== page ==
On the day that a non-profit goes under and shuts its doors permanently, its assets are liquidated just as they would be with a for-profit business. Its donors are not considered shareholders of anything because they never were shareholders in the first place, merely donors who liked to give money or gifts to this entity without receiving a product or service in return. Sometimes the founders of a non-profit might get to keep something just because nobody knows about its existence or because they run the non-profit and are positioned to grab whatever they can from the project they’ve worked on for a long time usually for low pay.

    From the sounds of this situation, it appears that the key asset to the former non-profit was the domain name and that somebody paid quite a bit for the domain and some of the ideas already used in that domain.

    So Caput, I don’t think your investigation is going to satisfy you, even if there was a legal right to investigate. But I have an idea for another investigation for you. Why don’t you investigate whether it’s a good or bad thing to attack a major donor to Jewish causes and their key projects for no reason other than disagreement with how they spend their money? After all, what’s another American donor providing funds for young Jewish men and women who seek to be involved in Jewish life or who seek to sponsor worthwhile and interesting cultural activities that don’t appeal to you or to Mike Darnell?

    I mean, just because somebody is creating a network of hundreds of connected, active, intelligent, motivated young Jews from all over the world and seeding their projects, motivating them by encouraging their work and offering opportunities to learn how to grow their endeavors, that doesn’t mean that we should honor or respect that senile benefactor, right? I mean, what assholes they must be to spend too much money on Tel Aviv companies instead of Jerusalem companies.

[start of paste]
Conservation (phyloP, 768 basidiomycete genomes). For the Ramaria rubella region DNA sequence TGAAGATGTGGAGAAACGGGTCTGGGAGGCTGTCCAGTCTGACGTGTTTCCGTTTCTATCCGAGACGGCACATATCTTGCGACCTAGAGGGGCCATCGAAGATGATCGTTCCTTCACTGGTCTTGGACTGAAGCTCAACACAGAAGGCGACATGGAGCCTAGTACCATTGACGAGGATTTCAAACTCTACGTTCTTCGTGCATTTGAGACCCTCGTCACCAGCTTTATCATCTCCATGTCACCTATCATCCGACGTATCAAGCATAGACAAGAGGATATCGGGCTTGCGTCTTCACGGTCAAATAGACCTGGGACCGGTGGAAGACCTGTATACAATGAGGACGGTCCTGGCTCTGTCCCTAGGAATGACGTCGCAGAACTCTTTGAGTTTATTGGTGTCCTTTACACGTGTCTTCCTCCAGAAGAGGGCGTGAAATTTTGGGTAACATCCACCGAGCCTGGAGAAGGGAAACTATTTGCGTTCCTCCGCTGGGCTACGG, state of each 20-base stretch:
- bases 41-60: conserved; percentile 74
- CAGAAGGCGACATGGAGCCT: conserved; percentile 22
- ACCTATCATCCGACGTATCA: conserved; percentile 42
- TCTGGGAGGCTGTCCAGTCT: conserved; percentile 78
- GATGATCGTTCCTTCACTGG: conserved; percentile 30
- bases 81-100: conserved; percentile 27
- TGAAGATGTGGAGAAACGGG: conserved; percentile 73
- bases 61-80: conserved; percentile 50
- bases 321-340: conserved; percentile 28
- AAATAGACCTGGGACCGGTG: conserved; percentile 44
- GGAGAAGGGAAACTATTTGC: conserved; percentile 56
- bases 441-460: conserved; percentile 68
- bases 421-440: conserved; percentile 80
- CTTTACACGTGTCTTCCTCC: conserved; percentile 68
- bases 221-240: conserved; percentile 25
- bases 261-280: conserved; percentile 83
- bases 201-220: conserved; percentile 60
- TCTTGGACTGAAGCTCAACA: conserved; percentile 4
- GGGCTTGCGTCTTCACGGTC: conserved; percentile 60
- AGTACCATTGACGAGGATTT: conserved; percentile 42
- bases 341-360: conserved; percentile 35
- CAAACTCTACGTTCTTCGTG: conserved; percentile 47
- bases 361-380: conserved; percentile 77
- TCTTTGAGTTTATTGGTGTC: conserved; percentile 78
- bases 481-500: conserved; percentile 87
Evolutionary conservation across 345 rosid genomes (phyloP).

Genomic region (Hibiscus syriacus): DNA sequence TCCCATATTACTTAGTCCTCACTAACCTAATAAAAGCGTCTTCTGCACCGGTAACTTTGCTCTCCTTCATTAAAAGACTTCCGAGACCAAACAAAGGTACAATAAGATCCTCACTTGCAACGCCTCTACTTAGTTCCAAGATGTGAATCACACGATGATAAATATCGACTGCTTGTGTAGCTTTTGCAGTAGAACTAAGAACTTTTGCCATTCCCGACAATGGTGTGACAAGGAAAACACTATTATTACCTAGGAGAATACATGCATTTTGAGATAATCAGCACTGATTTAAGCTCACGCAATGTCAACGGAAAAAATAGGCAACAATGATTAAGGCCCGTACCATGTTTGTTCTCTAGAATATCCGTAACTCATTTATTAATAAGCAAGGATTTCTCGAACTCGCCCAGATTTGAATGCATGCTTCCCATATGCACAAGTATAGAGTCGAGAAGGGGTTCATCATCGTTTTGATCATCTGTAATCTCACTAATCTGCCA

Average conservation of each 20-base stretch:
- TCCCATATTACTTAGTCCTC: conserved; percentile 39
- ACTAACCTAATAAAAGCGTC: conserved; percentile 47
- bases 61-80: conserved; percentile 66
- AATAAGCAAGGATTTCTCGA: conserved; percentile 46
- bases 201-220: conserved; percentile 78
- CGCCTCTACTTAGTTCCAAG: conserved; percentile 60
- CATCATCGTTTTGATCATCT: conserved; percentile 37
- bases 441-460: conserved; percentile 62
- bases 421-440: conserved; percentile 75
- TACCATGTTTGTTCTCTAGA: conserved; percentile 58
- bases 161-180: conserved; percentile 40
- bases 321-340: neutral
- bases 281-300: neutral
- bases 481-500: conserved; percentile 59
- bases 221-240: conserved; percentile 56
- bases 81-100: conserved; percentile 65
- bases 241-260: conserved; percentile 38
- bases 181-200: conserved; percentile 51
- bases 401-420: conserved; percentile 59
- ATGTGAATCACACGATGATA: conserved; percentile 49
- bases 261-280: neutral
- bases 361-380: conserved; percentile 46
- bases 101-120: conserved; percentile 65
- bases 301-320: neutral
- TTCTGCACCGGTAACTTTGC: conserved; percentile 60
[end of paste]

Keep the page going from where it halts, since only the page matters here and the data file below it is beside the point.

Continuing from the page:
• Is it the odor of “Professional Jew” I smell?

    The reek of poop on the tuches-lekking tongues of low ranking courtiers trembling at the thought of someone daring to question their protege?

    Or just the stench of fear at the the thought that someone has kicked the lid of a can of worms that someone was trying to market as a box of chocolates?

    I have no problem with senile old benefactors.
    It’s the leeches that live off them and cut off the circulation to truly deserving causes that make me sick.

  • Mike – you sound like every envious, starving artist I’ve ever met. Take care of your own shit, you’ll live longer.

  • @Jordan

    Hungry people usually have nothing to lose and that’s a major advantage basically.

    One the other hand, you know, hungry, poor and such, we should get rid of them ASAP. They just hold us back for no reason.

  • “Take care of you own shit” = Don’t rock the boat, the nice people are making money?

    “Take care of your own shit” = Who cares about the truth, the lies are far more profitable for us?

    “Take care of your own shit” = Great message for a post that is extolling the virtue of an organization supposedly meant to foster the community.